Select Page

Broad array of indicators continue sending mixed signals

Broad array of indicators continue sending mixed signals

While it can not be disputed that banking liquidity in the first half of March continued the somewhat depressed trend of January and February, it is also noticeable that the banking sector ended March on a significantly more positive level.

Last week, Namibian banks’ combined local and South African liquidity positions ended the month a tad short of N$3 billion. The position quickly changed for the better this week reaching almost N$3.7 billion, and that shortly after month-end.

Some analysts argue that the N$800 million Bank of Namibia bills taken up by local banks are an indication of “mild” liquidity stress but this has to be viewed against a zero demand for BoN bills up to the last week of March. It was only on 26 March that local banks required the relatively modest liquidity boost from the central bank.

In any case, the BoN bills are miles away from last year’s trend and this week the outstanding bills also followed a positive trend, abruptly dropping to N$550 million by Thursday, sending a signal that the mild liquidity stress is indeed very mild.

Similarly, outstanding Repos have dropped from just over N$700 million at the beginning of March to just under N$240 million by the end of the month. Repos, contrary to BoN bills this week had a slight upward move, increasing to N$287 million but still far away of the demand in the first semester of 2017.

The sticky Private Sector Credit Extension figures, although still very disappointing, indicates some consolidation. At the end of February, there was a slight uptick in PSCE compared to January but still less than the depressed growth rate of a year ago when it was already catastrophic. But as always, the overall picture tends to be misleading and the significance must be found in the detail. There is a marked difference in the demand for credit by commercial entities compared to private households.

During 2017, the growth in household credit outpaced the demand from corporates as shown by the strong growth in overdraft lending to private individuals. Businesses, however, required less and less credit, and after a small surge in overdraft lending at the beginning of 2017, this component receded for the rest of the year. The relationship between these two categories of borrowers show that individuals, and by definition, households, were under stress while corporates gradually reduced their exposure.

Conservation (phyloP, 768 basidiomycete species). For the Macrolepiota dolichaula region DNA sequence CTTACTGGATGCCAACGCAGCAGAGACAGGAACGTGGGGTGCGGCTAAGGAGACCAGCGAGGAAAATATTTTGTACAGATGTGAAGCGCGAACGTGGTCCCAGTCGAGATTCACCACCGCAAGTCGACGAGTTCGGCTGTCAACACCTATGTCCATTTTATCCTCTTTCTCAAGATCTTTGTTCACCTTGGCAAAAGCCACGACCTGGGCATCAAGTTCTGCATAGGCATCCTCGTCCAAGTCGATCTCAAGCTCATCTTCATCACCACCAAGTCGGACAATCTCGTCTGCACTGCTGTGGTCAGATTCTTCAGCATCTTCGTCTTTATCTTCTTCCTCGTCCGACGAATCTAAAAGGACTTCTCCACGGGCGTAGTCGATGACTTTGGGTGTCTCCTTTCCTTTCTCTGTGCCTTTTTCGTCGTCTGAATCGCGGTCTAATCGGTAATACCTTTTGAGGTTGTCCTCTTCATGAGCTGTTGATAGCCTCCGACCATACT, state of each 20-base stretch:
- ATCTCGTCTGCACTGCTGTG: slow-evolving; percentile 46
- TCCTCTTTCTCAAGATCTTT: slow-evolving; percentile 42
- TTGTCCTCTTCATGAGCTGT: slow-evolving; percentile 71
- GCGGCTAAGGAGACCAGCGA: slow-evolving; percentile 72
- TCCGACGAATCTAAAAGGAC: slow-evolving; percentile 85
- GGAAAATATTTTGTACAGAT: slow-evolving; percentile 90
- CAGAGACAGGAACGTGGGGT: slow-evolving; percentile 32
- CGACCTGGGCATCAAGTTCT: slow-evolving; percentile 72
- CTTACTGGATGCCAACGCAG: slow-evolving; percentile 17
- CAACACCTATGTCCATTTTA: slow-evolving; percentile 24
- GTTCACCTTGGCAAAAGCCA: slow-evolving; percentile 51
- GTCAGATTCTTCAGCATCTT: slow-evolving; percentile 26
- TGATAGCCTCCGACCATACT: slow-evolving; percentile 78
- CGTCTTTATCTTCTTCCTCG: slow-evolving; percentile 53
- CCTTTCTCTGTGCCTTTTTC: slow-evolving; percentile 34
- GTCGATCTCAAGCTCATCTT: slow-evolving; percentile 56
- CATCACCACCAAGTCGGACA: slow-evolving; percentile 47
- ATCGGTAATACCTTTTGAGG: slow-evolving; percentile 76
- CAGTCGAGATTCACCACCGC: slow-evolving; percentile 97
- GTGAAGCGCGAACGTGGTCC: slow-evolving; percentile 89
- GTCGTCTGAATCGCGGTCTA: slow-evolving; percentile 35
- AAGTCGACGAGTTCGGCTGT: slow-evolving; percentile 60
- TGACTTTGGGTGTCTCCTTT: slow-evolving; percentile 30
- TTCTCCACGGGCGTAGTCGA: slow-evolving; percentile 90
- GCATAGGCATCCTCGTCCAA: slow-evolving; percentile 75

This has now turned around significantly with private individuals contributing only 0.6% in credit growth while credit to corporate clients jumped almost 2% from January to February.

Looking at long-term trends, I do not believe that the banking liquidity has decreased to stress levels, far from it. Compared to the first three months of 2017, this year saw a positive liquidity position throughout. Granted, current liquidity is not as comfortable as around September last year, but not nearly as constrained as at the beginning of 2017 when overall liquidity was mostly negative up to 09 May. We have not seen a single day of negative banking liquidity since.

A further indication of robust liquidity year on year, comes from the sterling performance of government debt auctions although it must be pointed out that short-term instruments are far more popular than longer-dated paper, and that there is almost zero demand for any bonds with maturities beyond 2030.

Thursday’s 364-day Treasury Bill tender was again more than twice oversubscribed, comfortably financing the government’s current requirement at fairly favourable yields between 8.12% and 8.37%. This is indicative of ample liquidity and if indeed, there is “mild” stress in the banking system, I suspect it would be with only one big bank, and perhaps one of the small new entrants.

Overall the signals I see show more than sufficient liquidity for this time of the year and mountains more than this time last year.

It is also noticeable that growth in the money supply has come down from more than 9% year on year to 6.5% in March but this has much to do with the technicalities of trade financing and of Bank of Namibia investments. It has little to do with the amount of money that goes through local banks on any given day. Again, as a comparison, at the end of 2016 and early 2017, money supply growth was a paltry 4.5%.

It is perhaps premature to premise expectations for the rest of the year on the performance of only one quarter, but in general, I sense that most of the financial consolidation has already taken place. I am not predicting a sudden recovery in 2018, it is far to early for that, but I can safely state that the majority of the available indicators show a far more stable first quarter than a year ago.